DUBAI // Indian expatriates rose early, gathered round television screens and served up sweets to celebrate the departure of the communist government in Kerala and West Bengal in state assembly elections.
They met to track election news on Friday as results from five assemblies - Tamil Nadu, Puducherry, Kerala, West Bengal and Assam - were broadcast. Many expatriates said the time had come for change in West Bengal and Kerala because the communists had lost the pulse of the people.
"I am glad we voted the Left out of power," said Yazeed Ellathodi, an Indian national from Dubai who had travelled to Kerala to vote in the state assembly elections on April 13. "It was a neck and neck fight. We were watching the results from six in the morning on a big screen at the Kerala Muslim Cultural Centre office. The entire atmosphere was charged as members cheered each time a candidate from the constituency they favoured won."
Hundreds of gathered members later distributed sweets to celebrate the results.
Veteran Congress leader Oomen Chandy was elected yesterday as Kerala's chief minister. The victory followed Congress-led United Democratic Front's win with 72 seats in the 140-member Kerala assembly, after defeating the Left Democratic Front (LDF).
"We can expect the new government to act and look after the welfare of non-resident Indians (NRIs)," said Mr Ellathodi, a member of KMCC, an affiliate of the Congress-led United Democratic Front (UDF).
He was among the 169 expatriates who had taken a chartered flight from the Emirates to Kerala to vote for the first time as a non-resident Indian, after the Indian government last year gave voting rights to Indian residents abroad.
"We were expecting the United Democratic Front to win, but nobody expected the margin to be so small," said N P Ramachandran, the general secretary of the Overseas Indian Cultural Congress in Dubai. "However, Congress party has been able to recapture the power with a simple majority."
The organisation will renew its calls for online voting in Indian diplomatic missions overseas, its preference to having voters travel to the subcontinent to cast their ballot. More than 8,800 NRIs, mostly from the Gulf countries, had registered to vote in the Kerala elections. However, only an estimated 4,000 people voted, said Mr Ramachandran. As many as 2,000 Indians had travelled from the Emirates.
Not all expatriates were happy to see the ruling LDF lose its stronghold.
"We thought we would win in Kerala," said Narayan Veliancode, the former general secretary of the Dubai Arts Lovers' Association. "But it really doesn't matter if the party is ruling or if it is in opposition, as it will always work for the welfare of the people. It is only a temporary setback."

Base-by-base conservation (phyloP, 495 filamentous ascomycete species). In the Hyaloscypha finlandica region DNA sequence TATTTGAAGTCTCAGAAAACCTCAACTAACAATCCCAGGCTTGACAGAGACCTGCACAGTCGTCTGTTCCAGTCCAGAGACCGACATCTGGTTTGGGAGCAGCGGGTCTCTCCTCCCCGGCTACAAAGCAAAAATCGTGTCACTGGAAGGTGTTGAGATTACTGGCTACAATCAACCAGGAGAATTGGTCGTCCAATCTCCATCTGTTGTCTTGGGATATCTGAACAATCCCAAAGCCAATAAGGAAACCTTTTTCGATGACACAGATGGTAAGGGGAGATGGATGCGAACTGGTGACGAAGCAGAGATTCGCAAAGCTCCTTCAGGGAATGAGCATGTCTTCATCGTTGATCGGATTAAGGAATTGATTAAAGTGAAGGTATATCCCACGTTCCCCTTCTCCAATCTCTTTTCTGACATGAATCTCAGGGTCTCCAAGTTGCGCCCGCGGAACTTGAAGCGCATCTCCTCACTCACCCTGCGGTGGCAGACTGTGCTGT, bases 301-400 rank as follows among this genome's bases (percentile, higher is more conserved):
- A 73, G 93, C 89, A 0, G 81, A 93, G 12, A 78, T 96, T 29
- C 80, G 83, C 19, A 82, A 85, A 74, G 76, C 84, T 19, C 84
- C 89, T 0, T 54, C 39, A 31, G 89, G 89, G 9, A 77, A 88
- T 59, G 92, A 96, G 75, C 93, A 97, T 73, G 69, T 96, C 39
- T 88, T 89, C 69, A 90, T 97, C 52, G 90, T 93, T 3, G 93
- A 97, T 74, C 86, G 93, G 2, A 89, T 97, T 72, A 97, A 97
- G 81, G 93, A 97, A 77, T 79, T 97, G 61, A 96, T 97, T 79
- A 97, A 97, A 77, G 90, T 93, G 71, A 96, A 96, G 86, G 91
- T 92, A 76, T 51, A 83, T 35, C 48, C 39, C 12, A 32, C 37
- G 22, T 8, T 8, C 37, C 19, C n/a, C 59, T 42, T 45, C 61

He said he did not expect the new government to last for more than a year.
Other residents accused the communists in West Bengal of neglect and arrogance after 34 years in power. They said unemployment and poverty had become rife, and the quality of education and health had deteriorated during three decades of uninterrupted rule.
"As Bengalis, we have always been labelled as communists because the Left has been in power for so long," said Sudip Chakravarty, an expatriate from West Bengal who lives in Dubai. "But, now, that is set to change. However, we have to wait and see how the new chief minister performs."
The Trinamool Congress defeated the Left Front with 225 seats in the 294-member West Bengal assembly. Mamata Banerjee, the head of the party, is set to become the first woman chief minister of the state.
"I am glad the Trinamool Congress has won as the Left government had become quite arrogant, and had lost communication with the people," said Pradeep Sen Sharma, a Bengali expatriate based in Abu Dhabi.
"The Left has championed land reforms that has benefitted a large number of farmers and also helped improve the lives of primary school teachers and municipal workers," Mr Sharma said. "However, it was time for change."
He added: "But, I am not very confident of the Trinamool Congress's capability. There is not much of leadership in the party other than Mamta Banerjee. However, only time will tell."
In Tamil Nadu, the All India Anna Dravida Munnetra Kazhagam came to power after defeating the ruling Dravida Munnetra Kazhagam party by 203 seats in a 234-member assembly.
In Assam, Congress won with 76 seats in the 126-member assembly, while in Puducherry, the All India NR Congress won 15 seats, and its alliance partner won five seats to stake its claim in the 30-member assembly.